English version


From Longman Dictionary of Contemporary Englishreductionre‧duc‧tion /rɪˈdʌkʃən/ ●●● S3 W2 noun 🔊 🔊 [countable, uncountable]REDUCE a decrease in the size, price, or amount of something, or the act of decreasing something opp increase 🔊 strategies for noise reductionreduction in 🔊 a slight reduction in the price of oilreduction of 🔊 the reduction of interest ratesreduction on 🔊 substantial reductions on children’s clothes 🔊 The company promised they would make no staff reductions for at least two years.COLLOCATIONSADJECTIVES/NOUN + reductiona big/large reductionYou may have to take a big reduction in salary.a substantial/considerable reduction (=large enough to have an effect or be important)Farmers have suffered a substantial reduction in income.a significant reduction (=large and noticeable)There has been a significant reduction in traffic since the bypass was built.a massive reduction (=very large)There is no reason why the new technology should mean a massive reduction in employment.a dramatic/drastic reduction (=surprisingly large)The most immediate effect of retirement is a dramatic reduction in living standards.a sharp reduction (=large and quick)High interest rates brought about a sharp reduction in sales.a gradual reductionThe markets are hoping for a gradual reduction in interest rates.a marked reduction (=very easy to notice)There has been a marked reduction in arrests since the ban on alcohol at stadiums.a 10%/40% etc reductionThe 30 mph speed limit led to a 50 percent reduction in pedestrian deaths.a price reductionRetailers may introduce price reductions to attract custom away from their competitors.arms reductionThey held talks about further arms reductions.verbsmake a reductionSignificant reductions are being made in the defense budget.reduction + NOUNa reduction plan/programme/schemeThe terms of the treaty call for a three-phase troop reduction programme. reduction targetsThe agreement set strict reduction targets for carbon emissions.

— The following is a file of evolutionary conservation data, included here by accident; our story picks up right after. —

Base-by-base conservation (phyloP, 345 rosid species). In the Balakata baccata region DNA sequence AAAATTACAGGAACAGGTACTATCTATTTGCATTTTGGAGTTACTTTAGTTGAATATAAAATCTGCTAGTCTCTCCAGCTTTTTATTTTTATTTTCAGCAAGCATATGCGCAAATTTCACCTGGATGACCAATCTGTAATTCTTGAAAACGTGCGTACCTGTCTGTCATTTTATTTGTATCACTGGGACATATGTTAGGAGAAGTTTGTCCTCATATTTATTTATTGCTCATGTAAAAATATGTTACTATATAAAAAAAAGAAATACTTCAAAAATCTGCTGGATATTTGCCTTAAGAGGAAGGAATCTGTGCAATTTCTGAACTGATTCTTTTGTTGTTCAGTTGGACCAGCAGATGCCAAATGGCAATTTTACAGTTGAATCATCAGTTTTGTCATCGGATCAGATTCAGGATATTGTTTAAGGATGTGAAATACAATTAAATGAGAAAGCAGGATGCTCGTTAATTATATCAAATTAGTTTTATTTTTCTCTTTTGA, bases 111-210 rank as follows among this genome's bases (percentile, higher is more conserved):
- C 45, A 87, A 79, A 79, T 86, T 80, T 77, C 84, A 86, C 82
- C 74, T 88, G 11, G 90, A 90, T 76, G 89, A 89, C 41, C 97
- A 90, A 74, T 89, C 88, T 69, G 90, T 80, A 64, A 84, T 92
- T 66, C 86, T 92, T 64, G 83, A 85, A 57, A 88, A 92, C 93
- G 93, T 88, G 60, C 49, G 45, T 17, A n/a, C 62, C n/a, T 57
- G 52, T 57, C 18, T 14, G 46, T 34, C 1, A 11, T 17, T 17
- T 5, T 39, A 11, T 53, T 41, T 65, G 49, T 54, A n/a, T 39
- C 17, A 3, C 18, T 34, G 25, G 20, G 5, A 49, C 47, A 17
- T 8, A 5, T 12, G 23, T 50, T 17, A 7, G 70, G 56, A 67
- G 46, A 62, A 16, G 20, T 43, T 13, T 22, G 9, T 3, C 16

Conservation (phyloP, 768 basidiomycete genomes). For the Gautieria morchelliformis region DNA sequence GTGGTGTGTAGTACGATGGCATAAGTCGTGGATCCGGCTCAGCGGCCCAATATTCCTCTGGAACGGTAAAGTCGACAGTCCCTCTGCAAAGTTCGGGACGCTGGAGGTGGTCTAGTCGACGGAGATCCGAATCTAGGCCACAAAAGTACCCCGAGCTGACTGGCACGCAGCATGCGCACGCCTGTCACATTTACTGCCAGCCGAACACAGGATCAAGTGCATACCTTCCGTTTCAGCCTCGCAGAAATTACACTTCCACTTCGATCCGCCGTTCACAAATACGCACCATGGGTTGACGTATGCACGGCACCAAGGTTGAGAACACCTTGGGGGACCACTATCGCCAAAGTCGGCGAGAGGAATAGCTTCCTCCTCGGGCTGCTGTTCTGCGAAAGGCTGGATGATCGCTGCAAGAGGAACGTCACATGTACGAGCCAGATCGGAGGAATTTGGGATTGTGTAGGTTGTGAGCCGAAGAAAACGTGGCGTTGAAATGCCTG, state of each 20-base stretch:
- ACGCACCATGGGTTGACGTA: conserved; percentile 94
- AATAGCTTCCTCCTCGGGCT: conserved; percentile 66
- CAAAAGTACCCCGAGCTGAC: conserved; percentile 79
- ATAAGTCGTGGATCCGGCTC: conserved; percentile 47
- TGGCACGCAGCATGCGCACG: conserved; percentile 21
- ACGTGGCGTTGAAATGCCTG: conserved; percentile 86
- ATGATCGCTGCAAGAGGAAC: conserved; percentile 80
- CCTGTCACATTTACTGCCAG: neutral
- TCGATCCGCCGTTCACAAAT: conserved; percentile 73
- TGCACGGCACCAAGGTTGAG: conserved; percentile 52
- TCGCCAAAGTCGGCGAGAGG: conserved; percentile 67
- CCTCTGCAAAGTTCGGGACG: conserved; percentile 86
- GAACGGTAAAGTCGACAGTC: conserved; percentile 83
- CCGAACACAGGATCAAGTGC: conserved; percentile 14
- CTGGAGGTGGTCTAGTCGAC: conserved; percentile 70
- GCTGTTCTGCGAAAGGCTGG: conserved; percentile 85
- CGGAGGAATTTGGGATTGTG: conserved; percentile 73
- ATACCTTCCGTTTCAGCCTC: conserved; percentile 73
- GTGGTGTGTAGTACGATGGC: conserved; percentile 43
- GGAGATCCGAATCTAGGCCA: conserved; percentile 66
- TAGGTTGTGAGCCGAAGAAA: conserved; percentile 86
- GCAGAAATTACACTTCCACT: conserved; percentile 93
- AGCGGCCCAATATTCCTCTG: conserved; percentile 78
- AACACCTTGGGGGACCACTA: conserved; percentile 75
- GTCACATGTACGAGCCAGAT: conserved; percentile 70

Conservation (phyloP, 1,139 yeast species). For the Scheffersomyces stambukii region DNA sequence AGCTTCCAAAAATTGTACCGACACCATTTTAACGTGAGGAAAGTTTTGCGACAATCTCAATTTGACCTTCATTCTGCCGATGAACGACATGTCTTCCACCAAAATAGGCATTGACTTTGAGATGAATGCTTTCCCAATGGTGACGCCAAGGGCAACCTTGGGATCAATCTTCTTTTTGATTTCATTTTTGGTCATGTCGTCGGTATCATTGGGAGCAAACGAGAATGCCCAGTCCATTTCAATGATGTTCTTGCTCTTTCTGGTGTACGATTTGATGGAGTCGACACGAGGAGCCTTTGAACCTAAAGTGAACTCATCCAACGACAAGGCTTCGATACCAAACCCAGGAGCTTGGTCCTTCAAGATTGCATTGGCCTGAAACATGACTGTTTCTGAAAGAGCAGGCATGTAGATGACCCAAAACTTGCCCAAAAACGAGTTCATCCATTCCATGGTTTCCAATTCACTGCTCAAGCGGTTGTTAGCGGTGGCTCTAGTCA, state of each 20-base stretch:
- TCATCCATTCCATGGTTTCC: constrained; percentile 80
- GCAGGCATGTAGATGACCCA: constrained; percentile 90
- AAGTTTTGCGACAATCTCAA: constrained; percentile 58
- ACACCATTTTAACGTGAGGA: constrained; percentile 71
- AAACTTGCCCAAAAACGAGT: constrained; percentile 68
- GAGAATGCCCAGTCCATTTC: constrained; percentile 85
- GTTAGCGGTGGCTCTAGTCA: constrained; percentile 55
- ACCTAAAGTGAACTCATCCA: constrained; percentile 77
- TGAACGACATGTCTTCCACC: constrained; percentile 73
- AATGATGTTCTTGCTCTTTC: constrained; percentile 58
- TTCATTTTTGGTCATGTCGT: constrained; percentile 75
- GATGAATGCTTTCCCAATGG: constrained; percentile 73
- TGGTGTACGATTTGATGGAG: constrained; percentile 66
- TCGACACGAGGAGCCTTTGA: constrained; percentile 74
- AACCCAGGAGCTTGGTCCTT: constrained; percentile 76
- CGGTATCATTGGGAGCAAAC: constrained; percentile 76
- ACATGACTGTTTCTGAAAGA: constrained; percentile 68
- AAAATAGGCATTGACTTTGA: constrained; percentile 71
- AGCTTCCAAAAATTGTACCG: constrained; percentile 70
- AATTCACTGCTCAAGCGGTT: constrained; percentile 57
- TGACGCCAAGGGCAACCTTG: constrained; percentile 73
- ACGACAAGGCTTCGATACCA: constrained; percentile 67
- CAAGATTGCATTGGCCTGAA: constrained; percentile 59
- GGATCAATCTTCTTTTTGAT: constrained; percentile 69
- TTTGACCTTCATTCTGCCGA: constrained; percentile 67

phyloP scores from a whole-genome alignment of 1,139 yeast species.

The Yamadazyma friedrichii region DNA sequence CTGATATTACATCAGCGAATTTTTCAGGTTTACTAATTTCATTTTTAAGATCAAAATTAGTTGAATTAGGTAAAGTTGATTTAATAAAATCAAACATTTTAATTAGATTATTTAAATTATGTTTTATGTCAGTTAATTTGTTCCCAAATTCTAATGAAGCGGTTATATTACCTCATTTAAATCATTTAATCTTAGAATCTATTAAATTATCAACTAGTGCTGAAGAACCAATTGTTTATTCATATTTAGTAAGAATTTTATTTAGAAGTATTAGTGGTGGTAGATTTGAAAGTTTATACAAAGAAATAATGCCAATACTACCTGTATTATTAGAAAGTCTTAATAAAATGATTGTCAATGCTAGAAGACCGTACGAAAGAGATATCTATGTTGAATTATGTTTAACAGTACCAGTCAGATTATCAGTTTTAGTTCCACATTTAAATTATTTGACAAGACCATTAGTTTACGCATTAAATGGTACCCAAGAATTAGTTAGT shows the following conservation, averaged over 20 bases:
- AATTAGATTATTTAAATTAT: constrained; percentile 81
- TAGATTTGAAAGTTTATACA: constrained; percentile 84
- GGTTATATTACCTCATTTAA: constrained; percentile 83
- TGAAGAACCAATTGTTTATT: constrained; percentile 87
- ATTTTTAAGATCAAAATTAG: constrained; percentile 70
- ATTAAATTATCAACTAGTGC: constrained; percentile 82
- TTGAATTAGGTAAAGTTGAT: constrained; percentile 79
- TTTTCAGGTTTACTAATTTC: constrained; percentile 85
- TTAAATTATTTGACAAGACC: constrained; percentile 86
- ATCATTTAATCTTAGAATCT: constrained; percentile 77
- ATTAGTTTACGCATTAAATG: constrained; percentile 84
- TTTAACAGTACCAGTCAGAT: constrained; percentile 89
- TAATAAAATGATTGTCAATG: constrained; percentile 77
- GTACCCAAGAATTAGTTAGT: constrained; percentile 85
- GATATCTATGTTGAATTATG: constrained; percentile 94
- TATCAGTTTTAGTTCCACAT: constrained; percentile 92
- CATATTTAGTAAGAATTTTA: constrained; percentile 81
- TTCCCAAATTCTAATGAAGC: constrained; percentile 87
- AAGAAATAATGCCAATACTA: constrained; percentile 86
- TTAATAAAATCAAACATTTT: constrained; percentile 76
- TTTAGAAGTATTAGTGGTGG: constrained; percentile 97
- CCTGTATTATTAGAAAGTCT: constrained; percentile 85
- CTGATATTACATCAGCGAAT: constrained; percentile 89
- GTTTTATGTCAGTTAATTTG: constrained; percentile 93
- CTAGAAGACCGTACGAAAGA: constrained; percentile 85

Examples from the Corpus
reductionProsecutors are now discussing a reduction of the charges against Lundwall to a misdemeanor for his cooperation.We offer a reduction for groups of 10 or more.Cleaner fuel has contributed to a reduction in air pollution.a reduction in working hoursThe U.S. has agreed to an arms reduction proposal.There has been a big reduction in the number of issues the president addresses in any given week.Despite considerable reductions in pollution into the estuaries such as the Tees, Northumbrian region did not achieve the expected upgrade.New production methods led to a cost reduction of about 50 percent.Managers charge a fee and a cut of any debt reduction.And now the Thatcher government threatens further reductions.But industry analysts assert that the proposed merger, announced Monday, could produce significant job reductions.Several holiday firms are offering huge price reductions on winter holidays.As the formula clearly involved some reduction in wages, this was much more than a formality.There were reductions of up to 50% in some stores.reduction inConsumers will benefit from the reduction in gasoline prices.
From Longman Business Dictionaryreductionre‧duc‧tion /rɪˈdʌkʃən/ nounFINANCE1[countable, uncountable] when prices, costs etc become lower or are made lowerOur winter sale includes many price reductions.We can make a reduction (=sell something more cheaply) if you buy in bulk.reduction ina 1% reduction in interest ratesthe reduction in VAT from 22% to 18.6%2[countable] the amount by which something is reduced in pricea reduction of 40%They are selling their computers at a huge reduction.
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